Luckham added oil spill response times are still not being adequately addressed, despite the work of the Oceans Protection Plan. There is a six-hour delay before a response team reaches the Salish Sea, which is enough time for an outgoing tide to turn and the waves to bring fuel in towards the shore.

Additional matters not being addressed, Luckham said, are that freighter sizes have increased to such a degree they are too big to get all their cargo loaded at once, meaning they actually return to a long-distance anchorage midway, and thereby double the opportunity for incidents to occur. Shipping traffic has also increased.

“The number of vessels transiting our area is so large, it’s not a question of ‘if‘ there will be incidents,” Luckham said. “The incident where those two ships’ anchors got tangled was a serious wake-up call, and we haven’t woken up.”

Luckham said the Islands Trust will continue trying to work with the federal government, and he hopes to meet with new Transport Minister Omar Alghabra. The Trust appeared to be making headway with provincial government support prior to last fall’s election, and they plan to do some proactive follow-up there.

Islands Trust Council has also given its full support to a federal private member’s bill introduced by Alistair MacGregor, MP for Cowichan-Malahat-Langford. The bill proposes to amend the Canada Shipping Act to prohibit freighter anchorages throughout the proposed Southern Strait of Georgia National Marine Conservation Area. The boundary extends from Saanich Inlet and Cordova Bay to the southern tip of Gabriola Island.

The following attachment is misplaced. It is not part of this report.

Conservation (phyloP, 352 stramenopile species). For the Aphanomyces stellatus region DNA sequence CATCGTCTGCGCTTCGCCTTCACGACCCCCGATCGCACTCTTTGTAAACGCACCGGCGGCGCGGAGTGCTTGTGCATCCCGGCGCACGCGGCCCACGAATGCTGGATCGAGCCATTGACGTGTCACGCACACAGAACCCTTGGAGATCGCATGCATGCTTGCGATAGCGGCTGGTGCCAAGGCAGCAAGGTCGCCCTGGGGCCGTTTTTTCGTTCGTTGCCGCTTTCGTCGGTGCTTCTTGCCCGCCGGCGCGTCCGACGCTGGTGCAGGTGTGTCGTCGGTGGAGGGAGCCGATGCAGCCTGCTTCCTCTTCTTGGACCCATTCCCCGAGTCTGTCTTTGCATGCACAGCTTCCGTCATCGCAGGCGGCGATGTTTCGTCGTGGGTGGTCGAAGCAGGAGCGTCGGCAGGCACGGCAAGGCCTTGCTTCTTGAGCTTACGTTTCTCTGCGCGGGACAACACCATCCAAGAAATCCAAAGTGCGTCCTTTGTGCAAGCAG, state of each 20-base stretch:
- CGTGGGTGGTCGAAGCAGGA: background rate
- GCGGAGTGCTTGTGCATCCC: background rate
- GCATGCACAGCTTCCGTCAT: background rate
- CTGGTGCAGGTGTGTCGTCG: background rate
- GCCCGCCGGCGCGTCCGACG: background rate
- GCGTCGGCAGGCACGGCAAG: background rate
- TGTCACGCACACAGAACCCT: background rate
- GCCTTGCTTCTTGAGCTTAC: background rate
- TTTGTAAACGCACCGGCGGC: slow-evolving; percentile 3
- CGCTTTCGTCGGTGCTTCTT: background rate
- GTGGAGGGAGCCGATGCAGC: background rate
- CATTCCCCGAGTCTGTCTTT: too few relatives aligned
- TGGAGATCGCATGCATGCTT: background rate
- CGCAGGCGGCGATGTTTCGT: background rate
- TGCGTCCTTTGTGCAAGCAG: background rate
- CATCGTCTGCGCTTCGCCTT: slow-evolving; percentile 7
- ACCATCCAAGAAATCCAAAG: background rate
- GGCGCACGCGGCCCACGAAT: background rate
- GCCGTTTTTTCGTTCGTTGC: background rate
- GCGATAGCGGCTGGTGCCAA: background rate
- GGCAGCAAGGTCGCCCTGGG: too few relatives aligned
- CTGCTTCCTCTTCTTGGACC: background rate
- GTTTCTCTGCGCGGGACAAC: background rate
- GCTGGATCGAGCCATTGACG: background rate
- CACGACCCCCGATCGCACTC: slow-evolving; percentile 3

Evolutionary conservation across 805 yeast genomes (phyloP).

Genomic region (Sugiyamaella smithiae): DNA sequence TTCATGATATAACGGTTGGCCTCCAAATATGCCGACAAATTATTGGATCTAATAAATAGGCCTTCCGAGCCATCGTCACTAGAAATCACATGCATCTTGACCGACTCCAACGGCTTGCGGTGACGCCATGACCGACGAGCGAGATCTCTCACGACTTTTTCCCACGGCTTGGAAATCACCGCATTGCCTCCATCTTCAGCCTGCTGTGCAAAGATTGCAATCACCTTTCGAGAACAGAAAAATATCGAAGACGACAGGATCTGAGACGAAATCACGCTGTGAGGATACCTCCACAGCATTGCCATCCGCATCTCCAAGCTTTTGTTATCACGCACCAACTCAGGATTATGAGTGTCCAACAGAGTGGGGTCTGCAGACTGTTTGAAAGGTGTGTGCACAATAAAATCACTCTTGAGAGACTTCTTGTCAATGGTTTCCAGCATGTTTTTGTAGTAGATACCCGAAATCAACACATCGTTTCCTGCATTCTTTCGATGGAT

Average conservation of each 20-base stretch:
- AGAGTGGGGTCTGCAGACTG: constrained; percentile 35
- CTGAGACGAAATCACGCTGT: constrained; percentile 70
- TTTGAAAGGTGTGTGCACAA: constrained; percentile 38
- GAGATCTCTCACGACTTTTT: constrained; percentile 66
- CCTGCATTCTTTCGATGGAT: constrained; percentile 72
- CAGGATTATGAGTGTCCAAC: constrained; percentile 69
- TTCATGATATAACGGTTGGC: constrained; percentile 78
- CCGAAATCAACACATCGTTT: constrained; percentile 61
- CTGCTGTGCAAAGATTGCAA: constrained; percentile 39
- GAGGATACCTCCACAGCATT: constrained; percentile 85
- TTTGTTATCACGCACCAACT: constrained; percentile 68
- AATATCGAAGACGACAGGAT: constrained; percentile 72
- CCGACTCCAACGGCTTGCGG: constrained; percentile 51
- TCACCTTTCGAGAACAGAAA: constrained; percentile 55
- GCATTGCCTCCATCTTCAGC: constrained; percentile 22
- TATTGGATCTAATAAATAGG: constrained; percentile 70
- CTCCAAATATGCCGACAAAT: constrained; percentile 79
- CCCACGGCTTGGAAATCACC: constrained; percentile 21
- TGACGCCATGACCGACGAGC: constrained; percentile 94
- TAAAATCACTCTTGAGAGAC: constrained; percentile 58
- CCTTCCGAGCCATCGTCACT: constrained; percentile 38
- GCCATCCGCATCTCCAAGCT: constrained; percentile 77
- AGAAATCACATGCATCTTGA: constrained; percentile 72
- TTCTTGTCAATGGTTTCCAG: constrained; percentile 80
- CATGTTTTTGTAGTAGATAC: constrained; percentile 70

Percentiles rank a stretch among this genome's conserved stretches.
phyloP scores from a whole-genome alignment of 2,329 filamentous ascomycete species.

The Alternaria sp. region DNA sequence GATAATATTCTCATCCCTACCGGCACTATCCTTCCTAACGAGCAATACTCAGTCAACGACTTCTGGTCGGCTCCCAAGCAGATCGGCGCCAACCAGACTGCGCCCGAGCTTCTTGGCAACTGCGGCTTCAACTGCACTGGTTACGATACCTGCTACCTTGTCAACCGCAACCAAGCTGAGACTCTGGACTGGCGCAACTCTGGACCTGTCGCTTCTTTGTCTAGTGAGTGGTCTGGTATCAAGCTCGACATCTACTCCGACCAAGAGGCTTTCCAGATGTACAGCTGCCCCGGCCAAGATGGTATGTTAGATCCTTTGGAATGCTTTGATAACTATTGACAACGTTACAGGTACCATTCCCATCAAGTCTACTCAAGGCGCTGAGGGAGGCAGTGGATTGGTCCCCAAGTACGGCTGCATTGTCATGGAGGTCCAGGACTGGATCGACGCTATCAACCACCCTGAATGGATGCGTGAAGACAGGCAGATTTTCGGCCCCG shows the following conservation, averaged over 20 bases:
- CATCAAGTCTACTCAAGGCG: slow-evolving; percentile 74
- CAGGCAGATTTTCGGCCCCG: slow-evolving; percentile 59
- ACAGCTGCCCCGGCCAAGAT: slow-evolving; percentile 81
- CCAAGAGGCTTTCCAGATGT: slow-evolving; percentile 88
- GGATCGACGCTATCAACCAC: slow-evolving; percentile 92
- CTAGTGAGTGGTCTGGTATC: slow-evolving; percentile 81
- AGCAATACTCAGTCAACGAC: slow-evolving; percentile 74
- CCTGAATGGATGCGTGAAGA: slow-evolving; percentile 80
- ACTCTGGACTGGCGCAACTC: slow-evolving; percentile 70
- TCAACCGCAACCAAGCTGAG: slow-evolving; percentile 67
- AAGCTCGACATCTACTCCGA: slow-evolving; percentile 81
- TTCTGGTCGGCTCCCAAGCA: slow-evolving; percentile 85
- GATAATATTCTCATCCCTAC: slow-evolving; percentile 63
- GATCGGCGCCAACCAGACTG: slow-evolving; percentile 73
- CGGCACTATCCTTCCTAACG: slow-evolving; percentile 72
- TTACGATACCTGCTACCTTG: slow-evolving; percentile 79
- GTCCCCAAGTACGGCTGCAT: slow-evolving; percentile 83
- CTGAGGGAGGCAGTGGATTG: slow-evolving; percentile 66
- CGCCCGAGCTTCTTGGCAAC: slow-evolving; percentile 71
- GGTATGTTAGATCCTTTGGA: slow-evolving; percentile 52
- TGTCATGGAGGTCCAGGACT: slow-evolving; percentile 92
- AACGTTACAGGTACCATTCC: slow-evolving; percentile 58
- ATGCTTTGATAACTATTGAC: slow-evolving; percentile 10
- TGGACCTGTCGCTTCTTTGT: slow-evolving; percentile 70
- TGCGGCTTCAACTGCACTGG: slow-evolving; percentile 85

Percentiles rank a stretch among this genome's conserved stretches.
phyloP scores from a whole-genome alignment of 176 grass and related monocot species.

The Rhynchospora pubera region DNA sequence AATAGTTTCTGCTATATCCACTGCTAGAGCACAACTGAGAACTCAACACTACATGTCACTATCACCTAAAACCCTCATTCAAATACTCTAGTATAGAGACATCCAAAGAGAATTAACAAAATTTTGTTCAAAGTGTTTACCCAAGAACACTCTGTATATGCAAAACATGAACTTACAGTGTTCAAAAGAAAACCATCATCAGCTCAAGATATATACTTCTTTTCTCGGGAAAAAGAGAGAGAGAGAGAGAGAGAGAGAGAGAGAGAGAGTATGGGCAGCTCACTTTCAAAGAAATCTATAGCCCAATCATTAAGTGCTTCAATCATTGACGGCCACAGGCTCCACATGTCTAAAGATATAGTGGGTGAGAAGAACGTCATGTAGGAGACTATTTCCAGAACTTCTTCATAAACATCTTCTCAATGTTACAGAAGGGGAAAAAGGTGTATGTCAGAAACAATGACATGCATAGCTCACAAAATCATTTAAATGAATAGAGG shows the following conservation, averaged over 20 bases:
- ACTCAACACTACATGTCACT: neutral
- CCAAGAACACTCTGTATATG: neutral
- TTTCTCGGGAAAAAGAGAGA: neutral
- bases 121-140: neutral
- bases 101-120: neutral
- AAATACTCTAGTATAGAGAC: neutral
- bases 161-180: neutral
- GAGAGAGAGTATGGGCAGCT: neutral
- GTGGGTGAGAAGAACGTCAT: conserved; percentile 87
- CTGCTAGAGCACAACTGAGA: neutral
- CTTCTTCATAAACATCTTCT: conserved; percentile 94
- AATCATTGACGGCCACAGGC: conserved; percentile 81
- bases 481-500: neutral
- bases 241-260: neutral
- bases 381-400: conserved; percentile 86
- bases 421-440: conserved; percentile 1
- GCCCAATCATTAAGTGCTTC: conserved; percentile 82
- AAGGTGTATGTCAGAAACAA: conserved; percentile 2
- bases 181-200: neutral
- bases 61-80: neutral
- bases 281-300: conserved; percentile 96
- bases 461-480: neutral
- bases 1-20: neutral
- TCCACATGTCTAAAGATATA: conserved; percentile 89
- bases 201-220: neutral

A petition to the House of Commons to support the bill is open until March 31 at under e-2985 (Transportation). Luckham encourages island residents concerned about freighter anchorages to sign on.

“The more voices we can bring to the table, the better,” he said. 


  1. Why are we so special?
    We, like the rest of the “civilized world”, depend on these ships and the products they move. Either we use the products or we benefit from their shipment in one way or another. I’d like to make two points. First, I’ve been around SSI for 60 years. The picture illustrating this article highlights one important change in that time — there are many more of us than there used to be: we consume at least that much more. Second, is there a better place for ships to wait for wharf space & product delivery? Where on the coast is more sheltered than the southern gulf islands?

  2. Will Cupples raises some excellent points. Clearly consumer culture drives increased shipping. I guess the issue should be regulations that allow ships into our waters. Things like: Maybe a certain kind anchoring mechanism, a ship inspection by a reputable inspection agency, certain protected areas that cannot tolerate anchoring due to demonstrated ecological need. NIMBY is one way to go but usually just passes the buck to the poorer communities so frequently not ethical. Perhaps we need to be creative and make a third deep water port in Vancouver. Hmmm